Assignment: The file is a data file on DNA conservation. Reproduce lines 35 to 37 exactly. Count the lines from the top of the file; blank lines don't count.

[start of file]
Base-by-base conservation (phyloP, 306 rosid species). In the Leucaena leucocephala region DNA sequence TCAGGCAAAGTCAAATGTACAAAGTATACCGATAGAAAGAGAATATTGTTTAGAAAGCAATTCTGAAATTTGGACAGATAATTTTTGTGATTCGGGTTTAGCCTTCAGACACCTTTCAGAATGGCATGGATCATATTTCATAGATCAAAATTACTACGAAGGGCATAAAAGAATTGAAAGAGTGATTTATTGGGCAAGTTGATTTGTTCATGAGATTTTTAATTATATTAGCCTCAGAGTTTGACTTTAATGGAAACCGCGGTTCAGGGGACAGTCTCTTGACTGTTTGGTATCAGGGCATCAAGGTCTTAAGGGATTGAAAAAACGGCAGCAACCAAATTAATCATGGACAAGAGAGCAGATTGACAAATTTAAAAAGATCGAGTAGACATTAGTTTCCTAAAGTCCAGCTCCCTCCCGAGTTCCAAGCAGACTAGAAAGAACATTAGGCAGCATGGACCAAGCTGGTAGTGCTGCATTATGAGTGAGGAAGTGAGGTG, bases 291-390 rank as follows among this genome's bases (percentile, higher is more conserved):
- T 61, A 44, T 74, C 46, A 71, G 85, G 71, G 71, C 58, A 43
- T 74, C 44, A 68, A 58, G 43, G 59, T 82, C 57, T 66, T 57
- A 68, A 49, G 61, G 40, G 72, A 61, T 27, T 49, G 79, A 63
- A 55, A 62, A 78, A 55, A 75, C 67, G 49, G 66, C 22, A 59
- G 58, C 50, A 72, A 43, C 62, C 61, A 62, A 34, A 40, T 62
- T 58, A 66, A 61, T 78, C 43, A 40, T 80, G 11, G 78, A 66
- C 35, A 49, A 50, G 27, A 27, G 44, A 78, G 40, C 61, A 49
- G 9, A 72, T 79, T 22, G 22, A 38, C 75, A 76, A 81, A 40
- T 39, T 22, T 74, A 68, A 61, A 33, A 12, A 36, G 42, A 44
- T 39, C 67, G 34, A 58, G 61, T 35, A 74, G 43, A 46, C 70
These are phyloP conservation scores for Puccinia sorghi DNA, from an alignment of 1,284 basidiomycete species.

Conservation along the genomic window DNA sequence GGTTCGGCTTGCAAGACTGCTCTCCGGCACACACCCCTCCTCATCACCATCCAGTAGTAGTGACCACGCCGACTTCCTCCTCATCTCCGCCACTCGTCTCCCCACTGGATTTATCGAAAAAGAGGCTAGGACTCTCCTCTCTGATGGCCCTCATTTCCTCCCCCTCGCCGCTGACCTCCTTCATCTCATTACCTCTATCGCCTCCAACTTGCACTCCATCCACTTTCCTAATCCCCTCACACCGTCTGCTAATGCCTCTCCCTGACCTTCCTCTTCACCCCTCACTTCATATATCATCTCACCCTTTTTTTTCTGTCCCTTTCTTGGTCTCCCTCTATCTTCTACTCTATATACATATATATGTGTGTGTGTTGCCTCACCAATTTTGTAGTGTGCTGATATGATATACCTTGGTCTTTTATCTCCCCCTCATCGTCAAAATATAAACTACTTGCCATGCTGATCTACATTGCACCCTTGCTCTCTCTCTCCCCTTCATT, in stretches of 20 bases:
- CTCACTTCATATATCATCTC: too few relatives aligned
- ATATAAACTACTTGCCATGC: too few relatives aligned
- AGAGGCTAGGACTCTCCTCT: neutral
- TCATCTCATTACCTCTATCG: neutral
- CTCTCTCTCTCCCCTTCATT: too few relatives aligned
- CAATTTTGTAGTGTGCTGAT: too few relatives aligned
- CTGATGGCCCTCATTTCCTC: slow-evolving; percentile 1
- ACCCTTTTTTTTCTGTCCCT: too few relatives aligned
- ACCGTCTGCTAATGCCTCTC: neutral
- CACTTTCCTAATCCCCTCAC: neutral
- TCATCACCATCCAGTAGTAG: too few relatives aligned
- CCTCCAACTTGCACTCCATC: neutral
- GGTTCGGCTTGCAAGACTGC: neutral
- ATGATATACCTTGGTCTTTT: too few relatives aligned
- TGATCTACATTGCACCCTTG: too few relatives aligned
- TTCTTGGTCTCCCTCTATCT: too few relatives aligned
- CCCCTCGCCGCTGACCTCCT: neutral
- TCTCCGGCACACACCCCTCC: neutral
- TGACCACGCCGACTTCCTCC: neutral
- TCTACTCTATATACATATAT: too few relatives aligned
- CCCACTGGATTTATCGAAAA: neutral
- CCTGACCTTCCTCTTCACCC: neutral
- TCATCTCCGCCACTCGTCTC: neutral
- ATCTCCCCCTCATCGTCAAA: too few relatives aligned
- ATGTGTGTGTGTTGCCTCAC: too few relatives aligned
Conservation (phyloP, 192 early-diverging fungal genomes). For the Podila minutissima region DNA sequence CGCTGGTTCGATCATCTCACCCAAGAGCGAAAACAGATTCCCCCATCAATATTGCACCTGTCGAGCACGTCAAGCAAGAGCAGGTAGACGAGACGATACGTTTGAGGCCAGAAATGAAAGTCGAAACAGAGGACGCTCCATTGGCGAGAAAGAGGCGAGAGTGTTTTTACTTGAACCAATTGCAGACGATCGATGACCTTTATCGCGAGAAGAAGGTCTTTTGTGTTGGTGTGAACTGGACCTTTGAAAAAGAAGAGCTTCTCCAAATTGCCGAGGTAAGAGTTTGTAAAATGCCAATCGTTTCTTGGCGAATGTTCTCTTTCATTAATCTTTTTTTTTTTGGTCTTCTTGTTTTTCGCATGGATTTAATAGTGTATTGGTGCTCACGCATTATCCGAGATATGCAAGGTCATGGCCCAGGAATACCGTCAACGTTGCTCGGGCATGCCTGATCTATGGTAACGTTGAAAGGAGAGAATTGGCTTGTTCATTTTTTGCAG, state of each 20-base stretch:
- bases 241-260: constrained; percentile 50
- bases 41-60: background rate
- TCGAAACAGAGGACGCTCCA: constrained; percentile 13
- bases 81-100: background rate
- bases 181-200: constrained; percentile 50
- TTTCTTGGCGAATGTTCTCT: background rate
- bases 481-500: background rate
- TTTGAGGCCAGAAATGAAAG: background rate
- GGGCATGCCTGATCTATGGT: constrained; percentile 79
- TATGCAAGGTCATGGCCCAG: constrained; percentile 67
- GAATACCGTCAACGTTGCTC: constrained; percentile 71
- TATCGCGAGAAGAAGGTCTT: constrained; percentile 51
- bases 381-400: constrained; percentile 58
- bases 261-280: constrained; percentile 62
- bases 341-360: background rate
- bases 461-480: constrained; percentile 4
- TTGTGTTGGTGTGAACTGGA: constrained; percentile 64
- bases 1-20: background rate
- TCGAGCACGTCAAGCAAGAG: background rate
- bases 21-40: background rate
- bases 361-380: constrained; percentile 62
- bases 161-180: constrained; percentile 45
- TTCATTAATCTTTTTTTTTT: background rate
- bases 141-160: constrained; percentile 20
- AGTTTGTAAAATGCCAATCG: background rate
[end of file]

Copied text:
- CCTGACCTTCCTCTTCACCC: neutral
- TCATCTCCGCCACTCGTCTC: neutral
- ATCTCCCCCTCATCGTCAAA: too few relatives aligned